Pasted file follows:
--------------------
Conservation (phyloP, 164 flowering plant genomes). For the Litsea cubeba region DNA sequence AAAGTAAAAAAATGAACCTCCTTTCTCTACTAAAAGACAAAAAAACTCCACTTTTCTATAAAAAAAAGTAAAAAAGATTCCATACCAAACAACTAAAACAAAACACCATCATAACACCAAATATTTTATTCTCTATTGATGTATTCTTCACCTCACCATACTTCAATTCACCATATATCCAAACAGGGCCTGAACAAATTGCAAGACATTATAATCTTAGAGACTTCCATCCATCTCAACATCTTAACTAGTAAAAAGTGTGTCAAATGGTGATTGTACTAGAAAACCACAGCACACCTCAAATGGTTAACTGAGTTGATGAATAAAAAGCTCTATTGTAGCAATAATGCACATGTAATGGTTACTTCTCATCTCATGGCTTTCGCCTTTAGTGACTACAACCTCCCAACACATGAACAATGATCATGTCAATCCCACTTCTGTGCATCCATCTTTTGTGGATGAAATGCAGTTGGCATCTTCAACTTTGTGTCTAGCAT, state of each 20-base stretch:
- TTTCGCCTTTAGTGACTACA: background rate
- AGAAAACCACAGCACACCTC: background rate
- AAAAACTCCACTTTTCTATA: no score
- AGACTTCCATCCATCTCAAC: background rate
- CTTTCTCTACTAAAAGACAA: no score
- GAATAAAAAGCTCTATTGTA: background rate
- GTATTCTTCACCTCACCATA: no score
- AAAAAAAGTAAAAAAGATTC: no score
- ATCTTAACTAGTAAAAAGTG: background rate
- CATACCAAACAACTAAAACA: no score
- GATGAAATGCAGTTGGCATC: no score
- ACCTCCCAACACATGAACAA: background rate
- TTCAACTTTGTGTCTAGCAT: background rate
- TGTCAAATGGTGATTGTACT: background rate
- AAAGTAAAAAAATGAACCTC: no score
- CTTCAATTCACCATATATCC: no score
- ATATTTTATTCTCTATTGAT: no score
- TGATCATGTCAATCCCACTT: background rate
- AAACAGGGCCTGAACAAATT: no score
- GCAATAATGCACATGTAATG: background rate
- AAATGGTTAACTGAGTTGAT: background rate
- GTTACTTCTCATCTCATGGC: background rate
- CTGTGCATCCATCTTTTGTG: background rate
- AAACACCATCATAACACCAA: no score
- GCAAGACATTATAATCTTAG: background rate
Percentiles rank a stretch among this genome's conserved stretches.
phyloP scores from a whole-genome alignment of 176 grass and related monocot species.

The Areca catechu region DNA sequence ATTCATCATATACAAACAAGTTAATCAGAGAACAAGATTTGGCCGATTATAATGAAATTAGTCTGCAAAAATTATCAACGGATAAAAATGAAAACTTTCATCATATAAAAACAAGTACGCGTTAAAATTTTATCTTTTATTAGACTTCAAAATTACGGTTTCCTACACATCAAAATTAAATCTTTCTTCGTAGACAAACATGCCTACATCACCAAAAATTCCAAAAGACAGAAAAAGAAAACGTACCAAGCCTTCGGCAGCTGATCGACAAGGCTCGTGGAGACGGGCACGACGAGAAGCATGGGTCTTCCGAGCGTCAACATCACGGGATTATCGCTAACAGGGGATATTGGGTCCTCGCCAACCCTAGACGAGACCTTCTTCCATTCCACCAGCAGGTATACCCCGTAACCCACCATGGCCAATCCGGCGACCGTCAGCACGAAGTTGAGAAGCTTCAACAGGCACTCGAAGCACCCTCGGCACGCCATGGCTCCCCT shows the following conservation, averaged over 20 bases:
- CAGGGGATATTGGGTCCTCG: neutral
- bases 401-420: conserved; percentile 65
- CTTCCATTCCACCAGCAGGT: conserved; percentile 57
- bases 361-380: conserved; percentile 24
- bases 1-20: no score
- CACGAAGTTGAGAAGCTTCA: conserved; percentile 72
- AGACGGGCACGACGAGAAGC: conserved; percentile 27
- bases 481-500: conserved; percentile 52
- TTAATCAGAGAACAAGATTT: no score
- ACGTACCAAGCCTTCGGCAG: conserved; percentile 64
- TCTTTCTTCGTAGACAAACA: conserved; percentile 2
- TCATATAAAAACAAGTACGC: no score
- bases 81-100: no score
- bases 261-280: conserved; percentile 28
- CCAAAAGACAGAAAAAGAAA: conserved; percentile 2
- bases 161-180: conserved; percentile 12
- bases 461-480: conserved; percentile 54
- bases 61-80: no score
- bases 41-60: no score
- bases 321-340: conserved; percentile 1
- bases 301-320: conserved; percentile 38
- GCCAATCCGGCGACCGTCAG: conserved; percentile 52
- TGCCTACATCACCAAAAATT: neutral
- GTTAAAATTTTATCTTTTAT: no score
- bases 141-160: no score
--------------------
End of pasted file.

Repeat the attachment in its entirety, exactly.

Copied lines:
Conservation (phyloP, 164 flowering plant genomes). For the Litsea cubeba region DNA sequence AAAGTAAAAAAATGAACCTCCTTTCTCTACTAAAAGACAAAAAAACTCCACTTTTCTATAAAAAAAAGTAAAAAAGATTCCATACCAAACAACTAAAACAAAACACCATCATAACACCAAATATTTTATTCTCTATTGATGTATTCTTCACCTCACCATACTTCAATTCACCATATATCCAAACAGGGCCTGAACAAATTGCAAGACATTATAATCTTAGAGACTTCCATCCATCTCAACATCTTAACTAGTAAAAAGTGTGTCAAATGGTGATTGTACTAGAAAACCACAGCACACCTCAAATGGTTAACTGAGTTGATGAATAAAAAGCTCTATTGTAGCAATAATGCACATGTAATGGTTACTTCTCATCTCATGGCTTTCGCCTTTAGTGACTACAACCTCCCAACACATGAACAATGATCATGTCAATCCCACTTCTGTGCATCCATCTTTTGTGGATGAAATGCAGTTGGCATCTTCAACTTTGTGTCTAGCAT, state of each 20-base stretch:
- TTTCGCCTTTAGTGACTACA: background rate
- AGAAAACCACAGCACACCTC: background rate
- AAAAACTCCACTTTTCTATA: no score
- AGACTTCCATCCATCTCAAC: background rate
- CTTTCTCTACTAAAAGACAA: no score
- GAATAAAAAGCTCTATTGTA: background rate
- GTATTCTTCACCTCACCATA: no score
- AAAAAAAGTAAAAAAGATTC: no score
- ATCTTAACTAGTAAAAAGTG: background rate
- CATACCAAACAACTAAAACA: no score
- GATGAAATGCAGTTGGCATC: no score
- ACCTCCCAACACATGAACAA: background rate
- TTCAACTTTGTGTCTAGCAT: background rate
- TGTCAAATGGTGATTGTACT: background rate
- AAAGTAAAAAAATGAACCTC: no score
- CTTCAATTCACCATATATCC: no score
- ATATTTTATTCTCTATTGAT: no score
- TGATCATGTCAATCCCACTT: background rate
- AAACAGGGCCTGAACAAATT: no score
- GCAATAATGCACATGTAATG: background rate
- AAATGGTTAACTGAGTTGAT: background rate
- GTTACTTCTCATCTCATGGC: background rate
- CTGTGCATCCATCTTTTGTG: background rate
- AAACACCATCATAACACCAA: no score
- GCAAGACATTATAATCTTAG: background rate
Percentiles rank a stretch among this genome's conserved stretches.
phyloP scores from a whole-genome alignment of 176 grass and related monocot species.

The Areca catechu region DNA sequence ATTCATCATATACAAACAAGTTAATCAGAGAACAAGATTTGGCCGATTATAATGAAATTAGTCTGCAAAAATTATCAACGGATAAAAATGAAAACTTTCATCATATAAAAACAAGTACGCGTTAAAATTTTATCTTTTATTAGACTTCAAAATTACGGTTTCCTACACATCAAAATTAAATCTTTCTTCGTAGACAAACATGCCTACATCACCAAAAATTCCAAAAGACAGAAAAAGAAAACGTACCAAGCCTTCGGCAGCTGATCGACAAGGCTCGTGGAGACGGGCACGACGAGAAGCATGGGTCTTCCGAGCGTCAACATCACGGGATTATCGCTAACAGGGGATATTGGGTCCTCGCCAACCCTAGACGAGACCTTCTTCCATTCCACCAGCAGGTATACCCCGTAACCCACCATGGCCAATCCGGCGACCGTCAGCACGAAGTTGAGAAGCTTCAACAGGCACTCGAAGCACCCTCGGCACGCCATGGCTCCCCT shows the following conservation, averaged over 20 bases:
- CAGGGGATATTGGGTCCTCG: neutral
- bases 401-420: conserved; percentile 65
- CTTCCATTCCACCAGCAGGT: conserved; percentile 57
- bases 361-380: conserved; percentile 24
- bases 1-20: no score
- CACGAAGTTGAGAAGCTTCA: conserved; percentile 72
- AGACGGGCACGACGAGAAGC: conserved; percentile 27
- bases 481-500: conserved; percentile 52
- TTAATCAGAGAACAAGATTT: no score
- ACGTACCAAGCCTTCGGCAG: conserved; percentile 64
- TCTTTCTTCGTAGACAAACA: conserved; percentile 2
- TCATATAAAAACAAGTACGC: no score
- bases 81-100: no score
- bases 261-280: conserved; percentile 28
- CCAAAAGACAGAAAAAGAAA: conserved; percentile 2
- bases 161-180: conserved; percentile 12
- bases 461-480: conserved; percentile 54
- bases 61-80: no score
- bases 41-60: no score
- bases 321-340: conserved; percentile 1
- bases 301-320: conserved; percentile 38
- GCCAATCCGGCGACCGTCAG: conserved; percentile 52
- TGCCTACATCACCAAAAATT: neutral
- GTTAAAATTTTATCTTTTAT: no score
- bases 141-160: no score